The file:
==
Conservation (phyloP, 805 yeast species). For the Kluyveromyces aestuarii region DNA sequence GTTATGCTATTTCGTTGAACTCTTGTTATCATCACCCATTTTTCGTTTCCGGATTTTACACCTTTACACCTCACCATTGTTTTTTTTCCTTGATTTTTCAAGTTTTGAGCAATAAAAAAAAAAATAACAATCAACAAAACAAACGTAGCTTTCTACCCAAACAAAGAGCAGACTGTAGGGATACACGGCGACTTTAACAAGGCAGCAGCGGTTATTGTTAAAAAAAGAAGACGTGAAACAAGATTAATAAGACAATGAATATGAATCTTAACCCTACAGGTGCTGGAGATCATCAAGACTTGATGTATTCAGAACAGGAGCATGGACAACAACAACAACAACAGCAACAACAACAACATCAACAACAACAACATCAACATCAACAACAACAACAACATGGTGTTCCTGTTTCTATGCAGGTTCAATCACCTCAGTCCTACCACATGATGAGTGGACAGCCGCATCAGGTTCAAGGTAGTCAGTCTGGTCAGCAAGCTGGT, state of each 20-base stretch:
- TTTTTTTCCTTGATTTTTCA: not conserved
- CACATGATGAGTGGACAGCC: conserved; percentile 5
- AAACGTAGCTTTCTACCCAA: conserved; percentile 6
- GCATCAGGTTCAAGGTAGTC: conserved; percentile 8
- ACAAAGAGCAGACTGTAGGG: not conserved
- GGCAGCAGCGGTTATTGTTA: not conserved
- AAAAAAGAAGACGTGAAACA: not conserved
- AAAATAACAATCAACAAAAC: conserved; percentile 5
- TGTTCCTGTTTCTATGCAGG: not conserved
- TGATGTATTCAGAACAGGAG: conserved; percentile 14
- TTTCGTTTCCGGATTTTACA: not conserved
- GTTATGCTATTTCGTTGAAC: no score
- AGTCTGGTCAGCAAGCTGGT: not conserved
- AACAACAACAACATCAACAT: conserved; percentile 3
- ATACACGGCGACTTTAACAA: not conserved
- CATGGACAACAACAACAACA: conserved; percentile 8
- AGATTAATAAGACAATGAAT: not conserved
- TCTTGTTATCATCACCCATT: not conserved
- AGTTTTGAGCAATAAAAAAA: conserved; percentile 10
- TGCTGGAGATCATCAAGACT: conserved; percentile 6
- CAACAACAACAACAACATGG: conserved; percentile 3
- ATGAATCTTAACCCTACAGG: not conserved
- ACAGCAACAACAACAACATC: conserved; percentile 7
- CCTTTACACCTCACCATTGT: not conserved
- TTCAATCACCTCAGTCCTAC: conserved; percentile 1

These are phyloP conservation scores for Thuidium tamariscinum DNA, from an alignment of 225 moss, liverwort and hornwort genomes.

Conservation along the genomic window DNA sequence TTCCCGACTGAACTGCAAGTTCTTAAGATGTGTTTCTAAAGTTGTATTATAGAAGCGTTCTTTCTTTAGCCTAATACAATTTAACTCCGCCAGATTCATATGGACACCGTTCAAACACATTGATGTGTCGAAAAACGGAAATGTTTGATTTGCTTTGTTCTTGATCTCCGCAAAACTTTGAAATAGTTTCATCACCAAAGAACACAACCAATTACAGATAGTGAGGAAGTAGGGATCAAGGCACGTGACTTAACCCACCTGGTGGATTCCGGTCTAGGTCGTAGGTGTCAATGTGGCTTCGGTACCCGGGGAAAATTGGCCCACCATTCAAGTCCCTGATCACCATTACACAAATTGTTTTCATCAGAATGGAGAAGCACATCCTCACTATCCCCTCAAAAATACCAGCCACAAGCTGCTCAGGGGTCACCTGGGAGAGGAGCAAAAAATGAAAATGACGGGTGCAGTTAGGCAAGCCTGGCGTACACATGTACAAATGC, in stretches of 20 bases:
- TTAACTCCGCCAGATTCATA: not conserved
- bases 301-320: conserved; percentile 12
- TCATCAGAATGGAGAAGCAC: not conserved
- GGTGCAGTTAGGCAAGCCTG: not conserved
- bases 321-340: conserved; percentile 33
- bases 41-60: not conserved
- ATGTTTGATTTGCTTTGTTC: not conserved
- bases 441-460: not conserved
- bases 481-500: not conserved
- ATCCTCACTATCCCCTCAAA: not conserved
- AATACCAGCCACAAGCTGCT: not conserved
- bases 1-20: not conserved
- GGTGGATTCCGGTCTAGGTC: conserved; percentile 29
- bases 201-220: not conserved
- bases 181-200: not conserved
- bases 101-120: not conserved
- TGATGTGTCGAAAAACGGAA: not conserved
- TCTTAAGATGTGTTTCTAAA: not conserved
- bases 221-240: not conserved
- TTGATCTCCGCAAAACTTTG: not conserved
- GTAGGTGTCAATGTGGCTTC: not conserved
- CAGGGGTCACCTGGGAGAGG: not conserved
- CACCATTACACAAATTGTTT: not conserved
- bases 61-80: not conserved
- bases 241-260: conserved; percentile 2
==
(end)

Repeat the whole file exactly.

Conservation (phyloP, 805 yeast species). For the Kluyveromyces aestuarii region DNA sequence GTTATGCTATTTCGTTGAACTCTTGTTATCATCACCCATTTTTCGTTTCCGGATTTTACACCTTTACACCTCACCATTGTTTTTTTTCCTTGATTTTTCAAGTTTTGAGCAATAAAAAAAAAAATAACAATCAACAAAACAAACGTAGCTTTCTACCCAAACAAAGAGCAGACTGTAGGGATACACGGCGACTTTAACAAGGCAGCAGCGGTTATTGTTAAAAAAAGAAGACGTGAAACAAGATTAATAAGACAATGAATATGAATCTTAACCCTACAGGTGCTGGAGATCATCAAGACTTGATGTATTCAGAACAGGAGCATGGACAACAACAACAACAACAGCAACAACAACAACATCAACAACAACAACATCAACATCAACAACAACAACAACATGGTGTTCCTGTTTCTATGCAGGTTCAATCACCTCAGTCCTACCACATGATGAGTGGACAGCCGCATCAGGTTCAAGGTAGTCAGTCTGGTCAGCAAGCTGGT, state of each 20-base stretch:
- TTTTTTTCCTTGATTTTTCA: not conserved
- CACATGATGAGTGGACAGCC: conserved; percentile 5
- AAACGTAGCTTTCTACCCAA: conserved; percentile 6
- GCATCAGGTTCAAGGTAGTC: conserved; percentile 8
- ACAAAGAGCAGACTGTAGGG: not conserved
- GGCAGCAGCGGTTATTGTTA: not conserved
- AAAAAAGAAGACGTGAAACA: not conserved
- AAAATAACAATCAACAAAAC: conserved; percentile 5
- TGTTCCTGTTTCTATGCAGG: not conserved
- TGATGTATTCAGAACAGGAG: conserved; percentile 14
- TTTCGTTTCCGGATTTTACA: not conserved
- GTTATGCTATTTCGTTGAAC: no score
- AGTCTGGTCAGCAAGCTGGT: not conserved
- AACAACAACAACATCAACAT: conserved; percentile 3
- ATACACGGCGACTTTAACAA: not conserved
- CATGGACAACAACAACAACA: conserved; percentile 8
- AGATTAATAAGACAATGAAT: not conserved
- TCTTGTTATCATCACCCATT: not conserved
- AGTTTTGAGCAATAAAAAAA: conserved; percentile 10
- TGCTGGAGATCATCAAGACT: conserved; percentile 6
- CAACAACAACAACAACATGG: conserved; percentile 3
- ATGAATCTTAACCCTACAGG: not conserved
- ACAGCAACAACAACAACATC: conserved; percentile 7
- CCTTTACACCTCACCATTGT: not conserved
- TTCAATCACCTCAGTCCTAC: conserved; percentile 1

These are phyloP conservation scores for Thuidium tamariscinum DNA, from an alignment of 225 moss, liverwort and hornwort genomes.

Conservation along the genomic window DNA sequence TTCCCGACTGAACTGCAAGTTCTTAAGATGTGTTTCTAAAGTTGTATTATAGAAGCGTTCTTTCTTTAGCCTAATACAATTTAACTCCGCCAGATTCATATGGACACCGTTCAAACACATTGATGTGTCGAAAAACGGAAATGTTTGATTTGCTTTGTTCTTGATCTCCGCAAAACTTTGAAATAGTTTCATCACCAAAGAACACAACCAATTACAGATAGTGAGGAAGTAGGGATCAAGGCACGTGACTTAACCCACCTGGTGGATTCCGGTCTAGGTCGTAGGTGTCAATGTGGCTTCGGTACCCGGGGAAAATTGGCCCACCATTCAAGTCCCTGATCACCATTACACAAATTGTTTTCATCAGAATGGAGAAGCACATCCTCACTATCCCCTCAAAAATACCAGCCACAAGCTGCTCAGGGGTCACCTGGGAGAGGAGCAAAAAATGAAAATGACGGGTGCAGTTAGGCAAGCCTGGCGTACACATGTACAAATGC, in stretches of 20 bases:
- TTAACTCCGCCAGATTCATA: not conserved
- bases 301-320: conserved; percentile 12
- TCATCAGAATGGAGAAGCAC: not conserved
- GGTGCAGTTAGGCAAGCCTG: not conserved
- bases 321-340: conserved; percentile 33
- bases 41-60: not conserved
- ATGTTTGATTTGCTTTGTTC: not conserved
- bases 441-460: not conserved
- bases 481-500: not conserved
- ATCCTCACTATCCCCTCAAA: not conserved
- AATACCAGCCACAAGCTGCT: not conserved
- bases 1-20: not conserved
- GGTGGATTCCGGTCTAGGTC: conserved; percentile 29
- bases 201-220: not conserved
- bases 181-200: not conserved
- bases 101-120: not conserved
- TGATGTGTCGAAAAACGGAA: not conserved
- TCTTAAGATGTGTTTCTAAA: not conserved
- bases 221-240: not conserved
- TTGATCTCCGCAAAACTTTG: not conserved
- GTAGGTGTCAATGTGGCTTC: not conserved
- CAGGGGTCACCTGGGAGAGG: not conserved
- CACCATTACACAAATTGTTT: not conserved
- bases 61-80: not conserved
- bases 241-260: conserved; percentile 2